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1485 Local Residents Enroll As University Extension Courses Start Thirty-First Year

Work For Degrees Under University Professors

NO WRITER ATTRIBUTED

This year, as in the past thirty one, residents of Boston unable to attend college have a chance to take the equivalent of a degree at Harvard through the service of the University Extension Courses, under the direction of Arthur F. Whittem, Dean of Special Students.

Known as "Adjunct of Arts", the degree is the equal of a Bachelor of Arts in that men who have passed its requirements are admitted to graduate schools on an even footing with graduates of the College itself.

Interest in these courses has been great in the past, as is shown by last year's enrollment of 1760 students, both men and women. National defense has taken its toll in the extension courses too, for this year there are only 1485 enrollments, probably because of the new job vacancies made by Army service and allied defense efforts.

Graduates Enter Professions

The men and women who come out to Harvard in the late afternoons and evenings to take courses in Harvard and Sever Halls are, according to a report presented to President Conant last year by Dean Whitten, intent on improving their position in the world, through greater knowledge. That they succeed is shown by the fact that about 64 per cent go in the graduate schools, and 44 per cent are connected with education in general.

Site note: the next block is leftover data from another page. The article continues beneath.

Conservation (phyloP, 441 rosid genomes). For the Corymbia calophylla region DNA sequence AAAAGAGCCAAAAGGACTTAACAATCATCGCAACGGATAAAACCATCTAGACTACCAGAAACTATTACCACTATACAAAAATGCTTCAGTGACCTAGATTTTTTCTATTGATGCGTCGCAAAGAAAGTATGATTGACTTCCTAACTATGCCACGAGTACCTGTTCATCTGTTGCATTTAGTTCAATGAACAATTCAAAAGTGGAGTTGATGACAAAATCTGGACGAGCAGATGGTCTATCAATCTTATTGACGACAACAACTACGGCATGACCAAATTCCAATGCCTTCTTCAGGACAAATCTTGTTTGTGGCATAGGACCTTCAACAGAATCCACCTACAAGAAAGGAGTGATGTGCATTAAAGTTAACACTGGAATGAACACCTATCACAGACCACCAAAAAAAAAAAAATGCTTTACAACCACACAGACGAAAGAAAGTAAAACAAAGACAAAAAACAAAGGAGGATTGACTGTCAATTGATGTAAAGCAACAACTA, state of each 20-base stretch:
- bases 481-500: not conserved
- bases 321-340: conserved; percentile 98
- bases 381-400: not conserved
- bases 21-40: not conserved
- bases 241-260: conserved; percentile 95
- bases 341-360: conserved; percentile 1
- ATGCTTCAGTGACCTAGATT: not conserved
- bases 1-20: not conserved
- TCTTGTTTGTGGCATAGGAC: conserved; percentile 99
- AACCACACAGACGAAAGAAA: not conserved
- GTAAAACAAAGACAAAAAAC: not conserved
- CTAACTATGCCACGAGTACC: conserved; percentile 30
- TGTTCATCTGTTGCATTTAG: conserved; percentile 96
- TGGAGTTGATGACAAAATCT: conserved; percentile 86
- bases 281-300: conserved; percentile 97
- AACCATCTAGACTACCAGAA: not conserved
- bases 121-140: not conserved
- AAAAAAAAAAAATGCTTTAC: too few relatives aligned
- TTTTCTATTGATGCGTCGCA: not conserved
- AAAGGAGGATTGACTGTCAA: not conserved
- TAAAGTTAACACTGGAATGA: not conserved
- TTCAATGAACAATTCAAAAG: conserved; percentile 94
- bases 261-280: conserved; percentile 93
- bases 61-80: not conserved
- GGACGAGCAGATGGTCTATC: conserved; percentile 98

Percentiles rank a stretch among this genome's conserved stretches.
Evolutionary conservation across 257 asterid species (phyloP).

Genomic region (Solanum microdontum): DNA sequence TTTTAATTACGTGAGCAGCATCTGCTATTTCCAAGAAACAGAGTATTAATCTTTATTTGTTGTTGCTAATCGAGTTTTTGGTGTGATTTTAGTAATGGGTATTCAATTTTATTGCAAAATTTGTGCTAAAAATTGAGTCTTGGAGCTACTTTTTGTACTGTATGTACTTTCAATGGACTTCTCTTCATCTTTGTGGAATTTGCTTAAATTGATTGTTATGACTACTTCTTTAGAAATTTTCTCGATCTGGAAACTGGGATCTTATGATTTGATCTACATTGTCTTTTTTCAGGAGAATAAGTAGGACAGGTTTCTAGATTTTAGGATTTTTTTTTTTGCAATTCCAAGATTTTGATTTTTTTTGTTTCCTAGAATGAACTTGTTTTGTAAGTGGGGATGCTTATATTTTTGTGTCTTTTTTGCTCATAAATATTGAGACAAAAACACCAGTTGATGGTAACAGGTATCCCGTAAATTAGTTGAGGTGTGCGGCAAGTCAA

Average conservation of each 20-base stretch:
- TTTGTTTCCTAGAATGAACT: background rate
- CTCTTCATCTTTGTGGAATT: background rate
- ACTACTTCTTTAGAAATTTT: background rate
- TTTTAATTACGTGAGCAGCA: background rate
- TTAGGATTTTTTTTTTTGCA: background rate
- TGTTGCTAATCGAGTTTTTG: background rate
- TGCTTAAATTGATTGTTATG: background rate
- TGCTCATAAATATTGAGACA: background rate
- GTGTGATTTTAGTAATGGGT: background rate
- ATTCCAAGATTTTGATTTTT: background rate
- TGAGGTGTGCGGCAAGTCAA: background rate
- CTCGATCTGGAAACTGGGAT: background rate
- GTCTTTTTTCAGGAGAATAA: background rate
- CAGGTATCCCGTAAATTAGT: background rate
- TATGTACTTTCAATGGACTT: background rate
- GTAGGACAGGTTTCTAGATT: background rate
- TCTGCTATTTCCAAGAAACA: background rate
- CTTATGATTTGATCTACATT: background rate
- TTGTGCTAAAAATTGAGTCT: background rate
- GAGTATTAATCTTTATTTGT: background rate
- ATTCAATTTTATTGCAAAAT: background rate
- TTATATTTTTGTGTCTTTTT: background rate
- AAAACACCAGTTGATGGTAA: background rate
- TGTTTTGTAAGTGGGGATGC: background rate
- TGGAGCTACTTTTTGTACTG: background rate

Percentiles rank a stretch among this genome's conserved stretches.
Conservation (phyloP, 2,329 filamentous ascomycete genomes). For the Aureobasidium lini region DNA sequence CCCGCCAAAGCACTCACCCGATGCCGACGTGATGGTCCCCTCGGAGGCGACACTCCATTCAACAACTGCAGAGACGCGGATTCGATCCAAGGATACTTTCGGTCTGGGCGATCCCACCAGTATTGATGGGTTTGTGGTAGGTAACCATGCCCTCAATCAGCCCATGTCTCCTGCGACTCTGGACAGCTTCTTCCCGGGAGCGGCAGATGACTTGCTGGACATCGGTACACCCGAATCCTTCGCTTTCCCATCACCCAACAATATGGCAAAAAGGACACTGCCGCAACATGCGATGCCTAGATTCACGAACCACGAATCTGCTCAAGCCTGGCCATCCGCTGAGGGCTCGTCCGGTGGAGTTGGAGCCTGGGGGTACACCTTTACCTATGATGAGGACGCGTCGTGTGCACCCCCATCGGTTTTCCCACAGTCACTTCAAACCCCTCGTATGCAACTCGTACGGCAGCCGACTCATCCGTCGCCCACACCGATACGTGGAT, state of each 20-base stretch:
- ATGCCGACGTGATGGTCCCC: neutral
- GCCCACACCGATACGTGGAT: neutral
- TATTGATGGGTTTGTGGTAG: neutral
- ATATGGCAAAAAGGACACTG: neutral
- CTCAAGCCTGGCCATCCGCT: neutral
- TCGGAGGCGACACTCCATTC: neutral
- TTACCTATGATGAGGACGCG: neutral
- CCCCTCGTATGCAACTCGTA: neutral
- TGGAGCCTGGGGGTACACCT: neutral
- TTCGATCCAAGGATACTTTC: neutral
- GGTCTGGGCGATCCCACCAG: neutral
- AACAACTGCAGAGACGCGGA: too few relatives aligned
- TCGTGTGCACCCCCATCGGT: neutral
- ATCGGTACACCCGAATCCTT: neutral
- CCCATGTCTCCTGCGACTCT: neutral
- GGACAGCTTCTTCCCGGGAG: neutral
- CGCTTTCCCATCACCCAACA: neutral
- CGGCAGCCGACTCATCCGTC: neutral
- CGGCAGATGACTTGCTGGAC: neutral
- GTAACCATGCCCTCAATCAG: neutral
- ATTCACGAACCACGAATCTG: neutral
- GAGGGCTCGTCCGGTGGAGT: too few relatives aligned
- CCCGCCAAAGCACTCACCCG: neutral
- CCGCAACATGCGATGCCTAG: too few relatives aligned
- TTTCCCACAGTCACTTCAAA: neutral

Costs of the extension courses are made convenient to the leanest purse by the Lowell foundation, which puts up most of the funds is raised from the students themselves, who must pay $2.50 for the equivalent of a half course at Harvard, or $87.60 for a full course. Buildings are loaned free of change by the College.

Outgrowth of Lowell Foundation

The history of the extension courses is an interesting one. Although they have existed under the present system only back to 1910, their ancestor is the Lowell foundation.

Organized under the will of John Lowell, Jr. in 1836, the foundation limited itself to public lectures in Boston, which, in the habit of the day, were principally devoted to religious matters.

At that time, the lectures were open to all who could pay the price of two bushels of wheat. This homely admission ticket covered the cost of one half semester of work.

President Lowell's Brain Child

Then, in 1910, President Lowell of Harvard organized the Commission of Extension Courses as it stands today, taking the funds from the Lowell foundation. Harvard was not the only college taking part in President Lowell's brain child, for other colleges in the vicinity of Boston chipped in with a number of men willing to teach the courses.

At present, of the 29 professors actively engaged in the extension courses, the majority are from Harvard, and the rest from Tufts, B.U. or other colleges.

There is no lack of prominent Crimson names in the extension courses which include such men as Theodore Spencer, associate professor of English Payson S. Wild, associate professor of Government, and Carl J. Freidrich, professor of Government.

Often confused with the extension courses, but in no way connected with the College authorities are the courses offered by the Massachusetts Department of Education. Although these State courses are held in Harvard building, they are in more practical subjects, such as Navigation and bookkeeping their object being to teach a trade.

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